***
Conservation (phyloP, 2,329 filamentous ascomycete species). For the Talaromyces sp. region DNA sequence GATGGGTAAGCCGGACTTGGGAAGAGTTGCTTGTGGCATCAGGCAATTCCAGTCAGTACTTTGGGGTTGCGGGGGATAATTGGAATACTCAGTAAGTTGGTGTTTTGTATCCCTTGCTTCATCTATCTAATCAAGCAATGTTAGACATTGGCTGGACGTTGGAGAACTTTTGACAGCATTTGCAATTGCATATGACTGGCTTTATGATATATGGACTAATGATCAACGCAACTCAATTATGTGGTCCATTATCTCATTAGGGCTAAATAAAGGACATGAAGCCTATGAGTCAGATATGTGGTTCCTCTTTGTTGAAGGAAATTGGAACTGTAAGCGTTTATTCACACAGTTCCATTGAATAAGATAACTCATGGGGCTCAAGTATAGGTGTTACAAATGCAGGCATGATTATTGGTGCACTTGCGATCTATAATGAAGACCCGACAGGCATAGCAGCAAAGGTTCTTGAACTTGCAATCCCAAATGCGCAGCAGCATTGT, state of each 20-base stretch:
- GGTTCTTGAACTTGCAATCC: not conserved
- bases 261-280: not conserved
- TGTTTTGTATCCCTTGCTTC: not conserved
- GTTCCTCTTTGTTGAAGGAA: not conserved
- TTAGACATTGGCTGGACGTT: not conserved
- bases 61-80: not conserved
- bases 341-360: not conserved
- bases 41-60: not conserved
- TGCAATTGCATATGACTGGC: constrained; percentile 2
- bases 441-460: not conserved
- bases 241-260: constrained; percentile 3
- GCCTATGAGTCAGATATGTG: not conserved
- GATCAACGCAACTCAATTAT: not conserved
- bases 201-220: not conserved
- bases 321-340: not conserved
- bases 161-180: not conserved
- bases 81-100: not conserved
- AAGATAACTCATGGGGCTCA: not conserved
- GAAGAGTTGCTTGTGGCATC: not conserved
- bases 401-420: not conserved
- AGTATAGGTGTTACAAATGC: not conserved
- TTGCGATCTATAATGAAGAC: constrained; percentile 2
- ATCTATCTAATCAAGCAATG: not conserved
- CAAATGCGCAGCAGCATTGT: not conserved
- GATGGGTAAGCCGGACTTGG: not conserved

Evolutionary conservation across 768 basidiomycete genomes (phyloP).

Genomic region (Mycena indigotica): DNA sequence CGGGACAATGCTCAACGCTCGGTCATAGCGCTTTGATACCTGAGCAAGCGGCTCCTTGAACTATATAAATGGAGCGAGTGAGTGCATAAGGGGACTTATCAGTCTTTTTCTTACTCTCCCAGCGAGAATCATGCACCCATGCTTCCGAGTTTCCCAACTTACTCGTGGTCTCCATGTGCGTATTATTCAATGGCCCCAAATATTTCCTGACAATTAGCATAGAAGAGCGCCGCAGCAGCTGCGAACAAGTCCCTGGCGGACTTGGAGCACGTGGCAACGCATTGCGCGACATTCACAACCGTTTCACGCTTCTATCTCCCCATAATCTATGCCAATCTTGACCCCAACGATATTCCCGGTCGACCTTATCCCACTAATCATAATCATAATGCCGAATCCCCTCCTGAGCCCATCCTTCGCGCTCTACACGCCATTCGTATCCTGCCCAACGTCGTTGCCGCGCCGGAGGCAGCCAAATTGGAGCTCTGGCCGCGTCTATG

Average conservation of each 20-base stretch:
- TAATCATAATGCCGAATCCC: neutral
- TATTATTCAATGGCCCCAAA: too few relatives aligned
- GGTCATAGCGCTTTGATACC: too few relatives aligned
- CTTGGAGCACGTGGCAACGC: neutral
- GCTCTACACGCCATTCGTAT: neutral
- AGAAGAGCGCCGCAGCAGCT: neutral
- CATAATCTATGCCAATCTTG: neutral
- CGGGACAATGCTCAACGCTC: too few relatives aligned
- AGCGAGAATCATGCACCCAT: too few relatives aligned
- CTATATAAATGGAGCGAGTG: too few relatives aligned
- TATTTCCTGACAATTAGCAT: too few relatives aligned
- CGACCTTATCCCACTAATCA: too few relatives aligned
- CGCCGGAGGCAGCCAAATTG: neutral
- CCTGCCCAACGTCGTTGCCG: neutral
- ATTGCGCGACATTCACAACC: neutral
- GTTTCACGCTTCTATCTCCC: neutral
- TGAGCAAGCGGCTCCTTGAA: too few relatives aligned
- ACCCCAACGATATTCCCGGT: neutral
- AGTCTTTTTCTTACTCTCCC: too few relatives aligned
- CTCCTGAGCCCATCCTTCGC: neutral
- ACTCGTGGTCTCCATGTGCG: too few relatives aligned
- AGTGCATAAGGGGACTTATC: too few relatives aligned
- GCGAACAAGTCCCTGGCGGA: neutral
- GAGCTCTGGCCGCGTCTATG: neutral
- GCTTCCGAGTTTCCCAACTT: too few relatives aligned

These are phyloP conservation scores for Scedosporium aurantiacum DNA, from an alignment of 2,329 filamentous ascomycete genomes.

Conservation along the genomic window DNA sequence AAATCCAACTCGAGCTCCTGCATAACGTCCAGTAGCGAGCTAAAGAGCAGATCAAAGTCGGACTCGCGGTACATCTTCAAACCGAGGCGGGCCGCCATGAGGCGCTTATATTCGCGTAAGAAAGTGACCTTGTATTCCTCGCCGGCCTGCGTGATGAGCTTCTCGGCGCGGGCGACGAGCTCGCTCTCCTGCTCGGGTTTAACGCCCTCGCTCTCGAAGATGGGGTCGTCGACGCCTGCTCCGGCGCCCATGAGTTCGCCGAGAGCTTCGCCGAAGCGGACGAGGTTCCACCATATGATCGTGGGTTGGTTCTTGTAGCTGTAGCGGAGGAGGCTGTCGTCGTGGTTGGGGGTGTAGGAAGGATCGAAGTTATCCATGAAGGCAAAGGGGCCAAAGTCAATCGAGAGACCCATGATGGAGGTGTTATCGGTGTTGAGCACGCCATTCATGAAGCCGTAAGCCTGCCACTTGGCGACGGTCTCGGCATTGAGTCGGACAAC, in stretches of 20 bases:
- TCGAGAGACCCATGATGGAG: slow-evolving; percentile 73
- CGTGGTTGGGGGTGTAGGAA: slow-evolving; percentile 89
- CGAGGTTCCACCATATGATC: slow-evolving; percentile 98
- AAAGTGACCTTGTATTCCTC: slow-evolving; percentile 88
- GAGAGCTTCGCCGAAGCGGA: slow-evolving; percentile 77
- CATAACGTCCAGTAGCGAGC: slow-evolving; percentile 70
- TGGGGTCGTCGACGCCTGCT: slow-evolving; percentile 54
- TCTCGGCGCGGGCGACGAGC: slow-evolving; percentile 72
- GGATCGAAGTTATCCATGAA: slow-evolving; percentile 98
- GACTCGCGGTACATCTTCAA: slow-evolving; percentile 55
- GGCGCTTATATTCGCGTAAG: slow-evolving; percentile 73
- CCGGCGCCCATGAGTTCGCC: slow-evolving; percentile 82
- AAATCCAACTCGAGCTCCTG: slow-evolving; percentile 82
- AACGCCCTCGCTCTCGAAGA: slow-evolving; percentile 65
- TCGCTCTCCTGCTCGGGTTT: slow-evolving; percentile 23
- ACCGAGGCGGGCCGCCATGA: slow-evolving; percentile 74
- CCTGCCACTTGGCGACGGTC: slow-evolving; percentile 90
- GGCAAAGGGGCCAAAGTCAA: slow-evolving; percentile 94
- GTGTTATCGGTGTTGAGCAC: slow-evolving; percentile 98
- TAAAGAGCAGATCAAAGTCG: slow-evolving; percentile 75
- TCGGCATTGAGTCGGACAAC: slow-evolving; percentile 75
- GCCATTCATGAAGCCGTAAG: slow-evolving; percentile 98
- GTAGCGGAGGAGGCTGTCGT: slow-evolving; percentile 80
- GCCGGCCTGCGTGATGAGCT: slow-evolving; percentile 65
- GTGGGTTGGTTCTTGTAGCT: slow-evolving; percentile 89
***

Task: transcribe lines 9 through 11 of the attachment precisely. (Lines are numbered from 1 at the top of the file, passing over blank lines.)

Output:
- bases 41-60: not conserved
- TGCAATTGCATATGACTGGC: constrained; percentile 2
- bases 441-460: not conserved